Bringing a variety of acts to the heart of Prishtina, the Erdhlezeti festival is set to usher in summertime while harkening back to an age-old, local celebration on May 6.
For the fourth consecutive year, artists from the Balkans and beyond will gather at the ever so familiar corner of town by Dit’ e Nat’, a landmark coffee shop in Prishtina, to celebrate the long-awaited arrival of warm weather and a shared fondness for world music.
Scheduled for May 6, Erdhlezeti coincides – and identifies – with Dita e Shën Gjergjit, the Feast of Saint George, which was traditionally celebrated by all people of the Balkans regardless of ethnicity or religion as an entryway to summer. The name of the festival itself derives from a play on words with Ederlezi, the Romani name for the celebration, creating a double entendre that can also be read as “the fun has come” in Albanian.
Bajram “Kafu” Kinolli, one of the co-organizers and lead singer of Gipsy Groove, said that Ederlezi is a celebration that transcends prejudice, something that is also reflected in the motto of the festival – ‘music is our language’.
“Sometimes, cultural and religious elements can make people unite really well, it is surprising. We, the younger generations, have lost many of our older celebrations,” he said, reminiscing about the rituals of Ederlezi that used to take place when he was a child, full of song and dance. “Dita e Shën Gjergjit belonged to all of us.”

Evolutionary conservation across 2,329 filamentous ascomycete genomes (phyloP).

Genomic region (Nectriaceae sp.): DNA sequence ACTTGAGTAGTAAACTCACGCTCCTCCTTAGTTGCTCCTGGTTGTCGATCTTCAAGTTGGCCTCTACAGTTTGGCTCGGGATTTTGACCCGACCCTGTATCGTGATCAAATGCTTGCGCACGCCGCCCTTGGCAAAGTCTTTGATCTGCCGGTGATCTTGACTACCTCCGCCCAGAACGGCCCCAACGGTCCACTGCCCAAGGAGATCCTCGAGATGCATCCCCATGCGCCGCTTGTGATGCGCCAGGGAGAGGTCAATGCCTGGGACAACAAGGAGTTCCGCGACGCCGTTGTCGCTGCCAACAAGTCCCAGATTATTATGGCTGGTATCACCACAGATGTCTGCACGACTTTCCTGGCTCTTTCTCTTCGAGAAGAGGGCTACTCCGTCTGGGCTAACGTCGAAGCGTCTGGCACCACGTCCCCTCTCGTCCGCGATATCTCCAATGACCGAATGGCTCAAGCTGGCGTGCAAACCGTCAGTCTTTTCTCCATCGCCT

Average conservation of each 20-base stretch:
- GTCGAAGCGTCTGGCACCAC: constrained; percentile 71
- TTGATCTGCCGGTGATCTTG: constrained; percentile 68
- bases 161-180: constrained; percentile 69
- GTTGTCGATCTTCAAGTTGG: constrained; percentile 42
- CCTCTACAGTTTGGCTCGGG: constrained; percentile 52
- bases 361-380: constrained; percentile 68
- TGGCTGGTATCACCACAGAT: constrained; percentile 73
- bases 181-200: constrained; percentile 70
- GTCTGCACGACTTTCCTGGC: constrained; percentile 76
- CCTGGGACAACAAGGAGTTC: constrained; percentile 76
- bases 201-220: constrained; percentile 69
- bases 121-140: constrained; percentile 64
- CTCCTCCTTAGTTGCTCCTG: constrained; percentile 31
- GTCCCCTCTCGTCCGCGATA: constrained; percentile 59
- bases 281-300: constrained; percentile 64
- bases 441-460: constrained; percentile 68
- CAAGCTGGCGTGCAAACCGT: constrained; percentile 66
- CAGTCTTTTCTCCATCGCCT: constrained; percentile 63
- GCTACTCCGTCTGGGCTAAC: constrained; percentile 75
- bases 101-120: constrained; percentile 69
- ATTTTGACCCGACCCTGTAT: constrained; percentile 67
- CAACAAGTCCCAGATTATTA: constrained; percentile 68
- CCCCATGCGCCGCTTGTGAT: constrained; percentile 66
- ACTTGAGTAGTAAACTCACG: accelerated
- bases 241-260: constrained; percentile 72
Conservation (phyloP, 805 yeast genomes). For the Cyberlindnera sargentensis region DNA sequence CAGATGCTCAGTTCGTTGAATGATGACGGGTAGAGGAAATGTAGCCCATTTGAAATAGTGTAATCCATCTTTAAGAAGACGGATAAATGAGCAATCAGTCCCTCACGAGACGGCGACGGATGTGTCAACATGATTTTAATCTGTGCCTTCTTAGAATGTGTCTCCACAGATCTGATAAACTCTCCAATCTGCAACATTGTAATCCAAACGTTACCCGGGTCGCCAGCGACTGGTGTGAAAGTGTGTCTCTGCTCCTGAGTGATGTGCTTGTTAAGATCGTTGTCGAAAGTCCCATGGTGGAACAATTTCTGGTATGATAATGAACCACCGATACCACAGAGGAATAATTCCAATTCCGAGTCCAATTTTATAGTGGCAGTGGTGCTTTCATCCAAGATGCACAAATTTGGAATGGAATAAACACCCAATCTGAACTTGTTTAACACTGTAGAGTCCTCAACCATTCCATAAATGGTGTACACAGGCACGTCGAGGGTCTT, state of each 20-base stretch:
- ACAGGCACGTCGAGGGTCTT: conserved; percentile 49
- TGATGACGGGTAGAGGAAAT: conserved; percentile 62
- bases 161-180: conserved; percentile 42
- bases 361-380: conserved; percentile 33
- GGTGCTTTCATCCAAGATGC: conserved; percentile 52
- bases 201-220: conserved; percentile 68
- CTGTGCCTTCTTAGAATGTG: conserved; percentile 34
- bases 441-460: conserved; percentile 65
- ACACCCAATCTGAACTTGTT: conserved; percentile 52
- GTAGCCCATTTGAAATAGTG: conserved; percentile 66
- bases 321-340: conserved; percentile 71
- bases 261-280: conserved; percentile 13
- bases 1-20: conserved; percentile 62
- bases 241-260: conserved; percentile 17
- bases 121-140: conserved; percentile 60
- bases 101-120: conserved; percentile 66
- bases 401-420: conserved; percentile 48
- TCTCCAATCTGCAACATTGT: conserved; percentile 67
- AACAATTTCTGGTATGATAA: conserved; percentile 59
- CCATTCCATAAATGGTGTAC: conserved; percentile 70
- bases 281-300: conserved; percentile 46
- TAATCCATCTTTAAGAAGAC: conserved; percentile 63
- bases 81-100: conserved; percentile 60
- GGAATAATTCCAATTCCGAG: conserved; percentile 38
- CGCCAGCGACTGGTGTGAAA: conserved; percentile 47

Kinolli’s band, which headlined at the second edition of Erdhlezeti, plays covers of Roma and Balkan classics, as well as original songs influenced by them. This year they will take a step back, leaving the main stage to the leading act of the festival Besh o droM, an upbeat Hungarian collective that combines musical styles from Eastern Europe, the Mediterranean and the Middle East. The band incorporates contemporary instruments alongside the well-known, percussion-heavy style that distinguishes dancy Roma tunes. Their name means ‘follow your path’ in the Lovari dialect of the Roma language.
Besh o droM will be sharing a stage with Nesesari Kakalulu, an Afrobeat band from Slovenia influenced by Fela Kuti, a Nigerian musician regarded among the most popular in Africa during the second half of the twentieth century. Composed of nine instrumentalists, their music offers endless rhythm.
The local Albanian element will be represented by Gjakova’s Arshiket, a six-piece ensemble that perfectly conveys the amorous longing of traditional urban music from the taverns of northern Albanian cities, especially Shkoder.
The proverbial icing on top of the cake (or trileçe, preferrably) is an unrevealed lineup dubbed Erdhlezeti Allstars. All we know is that they are a collective of various local musicians who will be joining hands just for the festival. Prepare for a jamboree of genuine Kosovo music.
Ylli Vuciterna, communications officer of the festival, said that, in Erdhlezeti’s context, music is a tool to break borders between the people.
“When the rhythm of the music starts moving us, we automatically forget our differences,” he said.
Erdhlezeti will be held on Sunday, May 6 by Dit’ e Nat’ from 2:00 pm to 11:00 pm.
26 April 2018 - 11:15
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